(A quick note before you begin the article: read all the way to the end, even though it’s long. This one was difficult for me to write. But the message is one that we all need to hear. And so we begin…)
“Smile. You’re beautiful.”
“You’re perfect just the way you are.”
“You are more than awesome. You’re amazing.”
That’s just a small collection of the memes, graffiti, and street-art that I have seen in the recent past. People of all sorts post these types of blanket statements on their Facebook walls or Instagram pages. Somebody in need of an ego-boost simply has to sign into their social media account, and—bam!—they’re suddenly beautiful and perfect and awesome and amazing!
Except … not.
Allow me to expand on that little statement.
If Adolf Hitler had Facebook, would you say that the message was for him, too? “Adolf, I know you’re responsible for millions of Jewish murders, but hey—you’re perfect just the way you are. Don’t let anybody judge you … ever!”
Obviously that’s an extreme example. What about the convicted pedophile? Would you want to tell him/her that they are amazing? Or the dog-fighter Michael Vick? “Attaboy, Mike! Don’t worry about everyone else! Haterz gonna hate!”
“Well, obviously it isn’t for them!” you cry. But can we really expect that a blanket-statement for anybody that reads it won’t also create a blanket-reception?
Let’s look at one more person. How about … you?
Anybody who answers that question honestly—unless they are completely self-deluded or insane—knows quite well that they are not perfect. Those who are, perhaps, outwardly beautiful do and say and think many things that we would have to admit are the opposite of beautiful. The only reason that people require this type of ego-boost to begin with is because they know the truth—that they are not awesome and not amazing.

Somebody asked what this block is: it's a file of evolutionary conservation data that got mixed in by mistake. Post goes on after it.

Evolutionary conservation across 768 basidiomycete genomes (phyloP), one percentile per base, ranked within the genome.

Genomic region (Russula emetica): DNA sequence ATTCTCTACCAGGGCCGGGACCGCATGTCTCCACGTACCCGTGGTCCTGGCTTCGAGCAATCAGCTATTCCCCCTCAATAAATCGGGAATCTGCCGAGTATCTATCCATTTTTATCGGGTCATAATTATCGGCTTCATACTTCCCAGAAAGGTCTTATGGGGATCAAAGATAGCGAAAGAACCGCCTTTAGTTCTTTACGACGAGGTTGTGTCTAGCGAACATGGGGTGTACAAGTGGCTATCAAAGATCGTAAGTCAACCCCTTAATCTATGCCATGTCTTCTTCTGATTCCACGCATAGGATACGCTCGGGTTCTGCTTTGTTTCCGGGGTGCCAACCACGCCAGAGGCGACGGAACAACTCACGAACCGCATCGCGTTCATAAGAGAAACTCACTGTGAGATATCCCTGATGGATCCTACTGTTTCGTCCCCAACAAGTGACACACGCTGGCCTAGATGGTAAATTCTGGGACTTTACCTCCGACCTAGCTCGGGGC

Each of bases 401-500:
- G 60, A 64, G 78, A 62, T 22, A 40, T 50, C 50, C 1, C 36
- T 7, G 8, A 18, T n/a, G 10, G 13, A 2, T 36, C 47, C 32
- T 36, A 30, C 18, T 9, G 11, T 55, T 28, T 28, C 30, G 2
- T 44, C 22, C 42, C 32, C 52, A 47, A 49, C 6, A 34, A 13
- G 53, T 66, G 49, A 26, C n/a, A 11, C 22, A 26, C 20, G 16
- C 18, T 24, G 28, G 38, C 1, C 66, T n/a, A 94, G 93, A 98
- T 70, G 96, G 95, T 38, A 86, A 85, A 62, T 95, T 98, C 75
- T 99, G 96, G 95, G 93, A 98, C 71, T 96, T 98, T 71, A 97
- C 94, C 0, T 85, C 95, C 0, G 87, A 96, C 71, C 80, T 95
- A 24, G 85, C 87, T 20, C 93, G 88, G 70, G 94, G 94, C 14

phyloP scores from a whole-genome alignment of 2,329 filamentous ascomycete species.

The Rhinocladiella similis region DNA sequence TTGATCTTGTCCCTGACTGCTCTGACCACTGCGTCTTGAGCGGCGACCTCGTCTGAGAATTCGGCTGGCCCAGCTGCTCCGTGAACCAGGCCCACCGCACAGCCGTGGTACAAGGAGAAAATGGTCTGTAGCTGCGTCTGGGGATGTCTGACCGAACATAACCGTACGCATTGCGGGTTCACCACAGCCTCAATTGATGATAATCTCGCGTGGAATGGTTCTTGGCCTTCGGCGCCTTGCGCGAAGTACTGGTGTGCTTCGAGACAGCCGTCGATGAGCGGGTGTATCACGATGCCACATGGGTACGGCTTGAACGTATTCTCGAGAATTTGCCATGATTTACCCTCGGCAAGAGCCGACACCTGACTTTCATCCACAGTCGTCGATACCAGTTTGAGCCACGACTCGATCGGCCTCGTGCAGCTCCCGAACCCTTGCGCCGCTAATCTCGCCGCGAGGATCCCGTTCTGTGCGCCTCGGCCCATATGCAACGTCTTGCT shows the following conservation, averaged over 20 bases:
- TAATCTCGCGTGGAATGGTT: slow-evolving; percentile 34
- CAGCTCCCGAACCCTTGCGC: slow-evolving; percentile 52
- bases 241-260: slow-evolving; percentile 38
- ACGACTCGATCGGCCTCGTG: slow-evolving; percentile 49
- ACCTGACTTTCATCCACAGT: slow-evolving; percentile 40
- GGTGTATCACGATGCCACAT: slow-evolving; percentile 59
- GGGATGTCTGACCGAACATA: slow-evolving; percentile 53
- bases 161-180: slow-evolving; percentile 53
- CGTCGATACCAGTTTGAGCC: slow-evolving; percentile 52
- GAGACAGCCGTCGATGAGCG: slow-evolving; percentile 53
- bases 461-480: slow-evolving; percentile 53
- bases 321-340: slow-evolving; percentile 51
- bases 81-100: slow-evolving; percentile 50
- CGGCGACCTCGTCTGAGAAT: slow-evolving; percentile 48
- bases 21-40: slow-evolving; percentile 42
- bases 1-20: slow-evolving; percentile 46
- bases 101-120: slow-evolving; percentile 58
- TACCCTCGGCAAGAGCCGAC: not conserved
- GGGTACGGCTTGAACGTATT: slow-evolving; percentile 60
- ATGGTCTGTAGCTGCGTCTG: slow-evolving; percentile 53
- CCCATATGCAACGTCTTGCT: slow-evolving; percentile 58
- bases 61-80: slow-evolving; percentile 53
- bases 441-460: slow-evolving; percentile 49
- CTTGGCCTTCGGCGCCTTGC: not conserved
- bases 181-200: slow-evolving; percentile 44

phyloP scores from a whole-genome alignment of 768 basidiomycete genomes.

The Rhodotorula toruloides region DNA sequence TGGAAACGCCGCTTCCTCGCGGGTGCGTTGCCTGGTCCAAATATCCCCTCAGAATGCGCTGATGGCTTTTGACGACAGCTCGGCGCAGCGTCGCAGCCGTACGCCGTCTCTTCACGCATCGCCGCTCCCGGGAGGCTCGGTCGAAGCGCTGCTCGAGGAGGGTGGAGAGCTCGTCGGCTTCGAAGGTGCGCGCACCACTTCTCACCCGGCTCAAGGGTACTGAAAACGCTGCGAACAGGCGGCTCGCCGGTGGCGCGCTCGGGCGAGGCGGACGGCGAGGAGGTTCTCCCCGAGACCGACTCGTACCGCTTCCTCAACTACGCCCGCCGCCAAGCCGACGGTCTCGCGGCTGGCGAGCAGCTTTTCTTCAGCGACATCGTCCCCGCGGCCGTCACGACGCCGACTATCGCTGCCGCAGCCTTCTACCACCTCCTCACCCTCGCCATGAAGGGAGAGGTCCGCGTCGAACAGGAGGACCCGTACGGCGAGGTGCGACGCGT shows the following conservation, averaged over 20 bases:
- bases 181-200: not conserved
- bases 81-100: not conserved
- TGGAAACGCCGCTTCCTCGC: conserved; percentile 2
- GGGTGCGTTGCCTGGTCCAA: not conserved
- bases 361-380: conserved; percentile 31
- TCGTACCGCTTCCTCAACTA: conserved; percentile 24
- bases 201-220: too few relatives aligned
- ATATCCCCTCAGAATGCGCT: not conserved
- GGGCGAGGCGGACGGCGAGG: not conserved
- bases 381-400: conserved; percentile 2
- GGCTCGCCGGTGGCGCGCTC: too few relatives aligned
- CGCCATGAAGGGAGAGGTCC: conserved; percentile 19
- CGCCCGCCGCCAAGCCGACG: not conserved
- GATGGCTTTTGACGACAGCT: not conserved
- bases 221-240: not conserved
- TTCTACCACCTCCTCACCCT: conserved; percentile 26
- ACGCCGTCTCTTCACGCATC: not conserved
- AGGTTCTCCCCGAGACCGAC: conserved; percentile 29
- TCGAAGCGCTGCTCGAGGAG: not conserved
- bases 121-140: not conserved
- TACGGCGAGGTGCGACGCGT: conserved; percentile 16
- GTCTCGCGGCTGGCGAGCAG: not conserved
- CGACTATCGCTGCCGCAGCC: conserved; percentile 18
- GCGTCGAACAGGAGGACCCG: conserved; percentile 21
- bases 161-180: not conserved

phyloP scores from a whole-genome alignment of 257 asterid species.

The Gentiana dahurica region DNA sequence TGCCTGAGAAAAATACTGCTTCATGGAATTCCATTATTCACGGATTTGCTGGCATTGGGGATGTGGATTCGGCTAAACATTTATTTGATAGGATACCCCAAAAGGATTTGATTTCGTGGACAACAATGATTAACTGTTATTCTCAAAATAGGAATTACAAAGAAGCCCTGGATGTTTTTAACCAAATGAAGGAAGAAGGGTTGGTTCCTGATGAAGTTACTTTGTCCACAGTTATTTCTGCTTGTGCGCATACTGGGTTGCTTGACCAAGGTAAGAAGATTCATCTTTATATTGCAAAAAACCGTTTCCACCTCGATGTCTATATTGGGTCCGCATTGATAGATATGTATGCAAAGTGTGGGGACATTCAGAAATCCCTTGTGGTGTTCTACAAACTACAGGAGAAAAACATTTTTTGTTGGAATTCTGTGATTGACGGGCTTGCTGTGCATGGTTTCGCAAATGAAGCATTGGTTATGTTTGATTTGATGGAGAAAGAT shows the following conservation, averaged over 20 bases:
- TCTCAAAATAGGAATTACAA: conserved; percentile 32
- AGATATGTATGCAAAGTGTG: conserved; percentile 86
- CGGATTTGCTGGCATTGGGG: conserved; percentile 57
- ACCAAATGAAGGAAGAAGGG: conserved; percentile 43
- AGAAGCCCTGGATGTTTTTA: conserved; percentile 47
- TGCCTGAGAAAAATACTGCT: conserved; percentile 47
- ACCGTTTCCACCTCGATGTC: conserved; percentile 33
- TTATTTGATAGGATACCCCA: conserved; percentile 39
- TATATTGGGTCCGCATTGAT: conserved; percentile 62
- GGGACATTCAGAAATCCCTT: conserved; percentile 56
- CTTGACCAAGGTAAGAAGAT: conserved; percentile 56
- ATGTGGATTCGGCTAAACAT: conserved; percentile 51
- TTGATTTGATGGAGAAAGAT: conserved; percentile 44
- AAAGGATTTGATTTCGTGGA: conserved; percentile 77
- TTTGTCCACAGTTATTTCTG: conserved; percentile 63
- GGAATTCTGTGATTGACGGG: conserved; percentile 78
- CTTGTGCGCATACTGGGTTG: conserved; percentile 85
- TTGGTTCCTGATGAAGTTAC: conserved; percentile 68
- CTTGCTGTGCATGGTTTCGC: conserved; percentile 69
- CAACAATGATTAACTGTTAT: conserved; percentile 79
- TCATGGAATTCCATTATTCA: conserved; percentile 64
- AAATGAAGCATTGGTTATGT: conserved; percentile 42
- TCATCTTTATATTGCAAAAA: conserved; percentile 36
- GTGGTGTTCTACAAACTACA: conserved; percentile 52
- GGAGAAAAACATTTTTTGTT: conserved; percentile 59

By this point I have probably alienated any number of people who “don’t want to hear it.” That’s because this is a bitter pill to swallow. Nobody likes hearing about their imperfections. Nobody likes hearing that their activities and even lifestyles are in opposition to God’s demands. In fact, even mentioning “sin” in our society is often translated (quite unfairly) as being “judgmental” or “unloving” or “hate-talk.”
Now perhaps you’re asking yourself, “Where does this guy get off thinking he can talk that way about people? Who does he think he is!?”
All the evidence I need is right here along our Romans Road. This is where we find the conviction—not just of some, but of all people. The condemnation of Gentiles (anybody not of the nation of Israel) comes first in Romans 1:18-32. Paul highlights many of the “marquee sins”—that is to say, the sins that the Greek and Roman world was characterized by—such as their idolatry, sexual immorality, homosexuality, wickedness, envy, murder, strife, slanders, hatred of God, ruthlessness, and so on. God even says that they “invent ways of doing evil”—as if all the other ones weren’t enough!
But Paul doesn't allow his Jewish audience member to get too smug! All of those “Gentile” sins are followed by the condemnation of these Jewish people who considered themselves “Law-abiding” people. They proudly boasted about their close relationship with God. In reality? They also were thieves, adulterers, and law-breakers just the same! Although they had God’s words in the Old Testament and were a part of his chosen nation, they were also sinners.